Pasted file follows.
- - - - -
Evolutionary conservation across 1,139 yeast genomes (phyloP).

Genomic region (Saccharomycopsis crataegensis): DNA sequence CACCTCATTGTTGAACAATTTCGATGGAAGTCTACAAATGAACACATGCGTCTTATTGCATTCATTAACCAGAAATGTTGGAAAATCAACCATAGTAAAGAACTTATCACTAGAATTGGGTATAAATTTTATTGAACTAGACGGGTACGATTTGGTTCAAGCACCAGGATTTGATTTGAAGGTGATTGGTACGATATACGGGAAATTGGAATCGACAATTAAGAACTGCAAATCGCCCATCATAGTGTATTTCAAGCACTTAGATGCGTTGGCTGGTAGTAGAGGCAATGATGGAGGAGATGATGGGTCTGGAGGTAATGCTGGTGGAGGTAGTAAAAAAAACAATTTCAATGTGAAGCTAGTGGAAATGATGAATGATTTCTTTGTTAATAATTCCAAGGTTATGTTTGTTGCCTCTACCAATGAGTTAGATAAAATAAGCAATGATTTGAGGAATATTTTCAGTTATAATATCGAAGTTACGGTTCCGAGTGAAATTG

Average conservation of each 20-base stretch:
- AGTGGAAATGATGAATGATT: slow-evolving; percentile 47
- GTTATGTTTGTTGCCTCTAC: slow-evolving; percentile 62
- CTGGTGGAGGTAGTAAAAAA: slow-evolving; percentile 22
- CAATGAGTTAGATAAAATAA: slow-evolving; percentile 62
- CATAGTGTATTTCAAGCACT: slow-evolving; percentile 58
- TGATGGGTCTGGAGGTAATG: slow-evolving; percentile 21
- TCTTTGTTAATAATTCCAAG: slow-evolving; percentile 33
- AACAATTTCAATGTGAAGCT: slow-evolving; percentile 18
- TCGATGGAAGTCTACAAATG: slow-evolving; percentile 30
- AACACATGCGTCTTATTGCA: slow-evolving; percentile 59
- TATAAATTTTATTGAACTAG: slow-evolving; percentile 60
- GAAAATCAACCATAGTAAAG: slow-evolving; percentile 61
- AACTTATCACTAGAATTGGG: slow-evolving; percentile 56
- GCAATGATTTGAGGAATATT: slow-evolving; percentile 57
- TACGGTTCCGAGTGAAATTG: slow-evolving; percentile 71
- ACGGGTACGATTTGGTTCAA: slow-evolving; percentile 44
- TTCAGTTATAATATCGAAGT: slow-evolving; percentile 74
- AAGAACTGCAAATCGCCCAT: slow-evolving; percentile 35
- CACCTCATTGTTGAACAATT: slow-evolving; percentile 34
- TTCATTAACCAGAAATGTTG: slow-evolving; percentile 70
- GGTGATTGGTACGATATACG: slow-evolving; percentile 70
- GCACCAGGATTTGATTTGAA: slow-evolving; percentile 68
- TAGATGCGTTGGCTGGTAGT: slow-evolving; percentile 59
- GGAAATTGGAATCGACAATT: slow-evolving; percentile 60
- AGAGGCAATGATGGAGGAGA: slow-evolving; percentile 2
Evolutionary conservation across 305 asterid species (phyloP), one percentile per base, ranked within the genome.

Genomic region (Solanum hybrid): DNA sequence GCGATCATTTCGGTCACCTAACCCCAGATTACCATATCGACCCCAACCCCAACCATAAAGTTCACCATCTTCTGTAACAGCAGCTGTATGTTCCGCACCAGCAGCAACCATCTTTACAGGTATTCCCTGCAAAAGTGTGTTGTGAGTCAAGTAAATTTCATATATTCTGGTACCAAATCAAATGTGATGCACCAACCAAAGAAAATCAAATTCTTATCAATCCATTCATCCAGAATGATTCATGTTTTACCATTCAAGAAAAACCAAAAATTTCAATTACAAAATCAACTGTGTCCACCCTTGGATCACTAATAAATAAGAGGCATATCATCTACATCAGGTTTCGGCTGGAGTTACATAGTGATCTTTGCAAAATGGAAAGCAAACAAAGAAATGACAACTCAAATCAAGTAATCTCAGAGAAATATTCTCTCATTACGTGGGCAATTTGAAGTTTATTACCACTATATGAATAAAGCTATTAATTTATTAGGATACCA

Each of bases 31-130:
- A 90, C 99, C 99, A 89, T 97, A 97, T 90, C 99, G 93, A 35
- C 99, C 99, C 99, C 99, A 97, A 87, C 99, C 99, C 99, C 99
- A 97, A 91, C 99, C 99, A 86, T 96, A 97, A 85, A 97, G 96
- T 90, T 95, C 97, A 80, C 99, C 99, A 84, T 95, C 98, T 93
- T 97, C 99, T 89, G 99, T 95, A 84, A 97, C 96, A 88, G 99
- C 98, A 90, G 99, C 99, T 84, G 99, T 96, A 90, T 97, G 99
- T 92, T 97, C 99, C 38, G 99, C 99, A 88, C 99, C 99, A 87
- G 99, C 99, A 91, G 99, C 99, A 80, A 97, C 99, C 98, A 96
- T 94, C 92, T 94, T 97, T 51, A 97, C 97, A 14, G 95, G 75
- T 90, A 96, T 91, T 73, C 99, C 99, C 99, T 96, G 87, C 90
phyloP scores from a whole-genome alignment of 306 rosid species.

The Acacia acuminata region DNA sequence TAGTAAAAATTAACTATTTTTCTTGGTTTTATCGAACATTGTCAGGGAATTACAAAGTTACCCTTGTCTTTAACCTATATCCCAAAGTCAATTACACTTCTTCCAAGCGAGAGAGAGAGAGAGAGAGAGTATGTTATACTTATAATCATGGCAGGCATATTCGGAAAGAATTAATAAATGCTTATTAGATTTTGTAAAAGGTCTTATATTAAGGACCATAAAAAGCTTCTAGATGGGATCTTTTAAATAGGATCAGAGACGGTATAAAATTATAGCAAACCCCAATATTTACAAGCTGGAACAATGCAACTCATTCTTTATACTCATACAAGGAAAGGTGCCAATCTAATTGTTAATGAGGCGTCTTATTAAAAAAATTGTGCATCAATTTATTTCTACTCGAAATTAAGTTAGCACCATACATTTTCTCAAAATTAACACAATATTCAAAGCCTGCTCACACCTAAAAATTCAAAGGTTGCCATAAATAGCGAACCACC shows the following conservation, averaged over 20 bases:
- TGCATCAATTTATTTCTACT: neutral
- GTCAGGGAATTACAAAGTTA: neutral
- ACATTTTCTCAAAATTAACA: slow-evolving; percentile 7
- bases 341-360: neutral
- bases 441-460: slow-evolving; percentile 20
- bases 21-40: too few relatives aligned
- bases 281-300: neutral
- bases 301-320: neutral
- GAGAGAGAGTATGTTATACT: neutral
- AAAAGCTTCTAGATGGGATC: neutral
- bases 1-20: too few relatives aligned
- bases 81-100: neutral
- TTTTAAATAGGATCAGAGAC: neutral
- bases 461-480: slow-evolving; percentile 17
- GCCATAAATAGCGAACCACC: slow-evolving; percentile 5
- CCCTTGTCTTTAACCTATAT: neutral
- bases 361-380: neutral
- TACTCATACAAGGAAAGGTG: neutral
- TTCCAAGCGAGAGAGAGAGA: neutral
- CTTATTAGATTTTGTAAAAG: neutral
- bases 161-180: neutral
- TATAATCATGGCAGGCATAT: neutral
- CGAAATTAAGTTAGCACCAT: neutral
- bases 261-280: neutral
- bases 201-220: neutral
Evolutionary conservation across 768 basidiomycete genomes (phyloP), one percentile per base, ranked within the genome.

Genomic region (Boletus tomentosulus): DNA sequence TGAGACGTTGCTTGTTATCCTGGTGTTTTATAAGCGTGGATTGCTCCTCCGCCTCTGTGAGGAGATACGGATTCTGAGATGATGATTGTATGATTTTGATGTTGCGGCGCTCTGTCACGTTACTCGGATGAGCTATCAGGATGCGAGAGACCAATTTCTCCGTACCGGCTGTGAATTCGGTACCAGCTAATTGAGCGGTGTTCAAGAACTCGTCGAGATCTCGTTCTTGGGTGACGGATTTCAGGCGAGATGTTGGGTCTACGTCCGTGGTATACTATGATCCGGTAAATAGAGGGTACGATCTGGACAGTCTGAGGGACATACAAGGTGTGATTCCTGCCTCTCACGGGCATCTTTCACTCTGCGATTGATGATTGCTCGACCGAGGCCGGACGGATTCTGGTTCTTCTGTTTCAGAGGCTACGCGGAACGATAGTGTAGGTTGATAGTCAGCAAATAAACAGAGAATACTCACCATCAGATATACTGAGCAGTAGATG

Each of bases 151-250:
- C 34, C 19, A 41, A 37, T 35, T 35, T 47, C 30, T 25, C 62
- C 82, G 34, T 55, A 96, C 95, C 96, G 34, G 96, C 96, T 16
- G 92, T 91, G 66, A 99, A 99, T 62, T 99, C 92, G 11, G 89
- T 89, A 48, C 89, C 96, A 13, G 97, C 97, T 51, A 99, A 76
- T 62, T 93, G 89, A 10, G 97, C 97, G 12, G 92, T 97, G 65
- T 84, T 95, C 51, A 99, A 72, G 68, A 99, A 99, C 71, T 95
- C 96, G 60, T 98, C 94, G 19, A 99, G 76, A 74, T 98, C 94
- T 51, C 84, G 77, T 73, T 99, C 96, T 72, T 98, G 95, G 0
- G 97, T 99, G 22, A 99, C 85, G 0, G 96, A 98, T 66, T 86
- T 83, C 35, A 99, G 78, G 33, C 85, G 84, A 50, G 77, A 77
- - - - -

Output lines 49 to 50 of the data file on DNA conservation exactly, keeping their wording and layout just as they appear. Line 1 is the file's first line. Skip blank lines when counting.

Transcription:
- bases 21-40: too few relatives aligned
- bases 281-300: neutral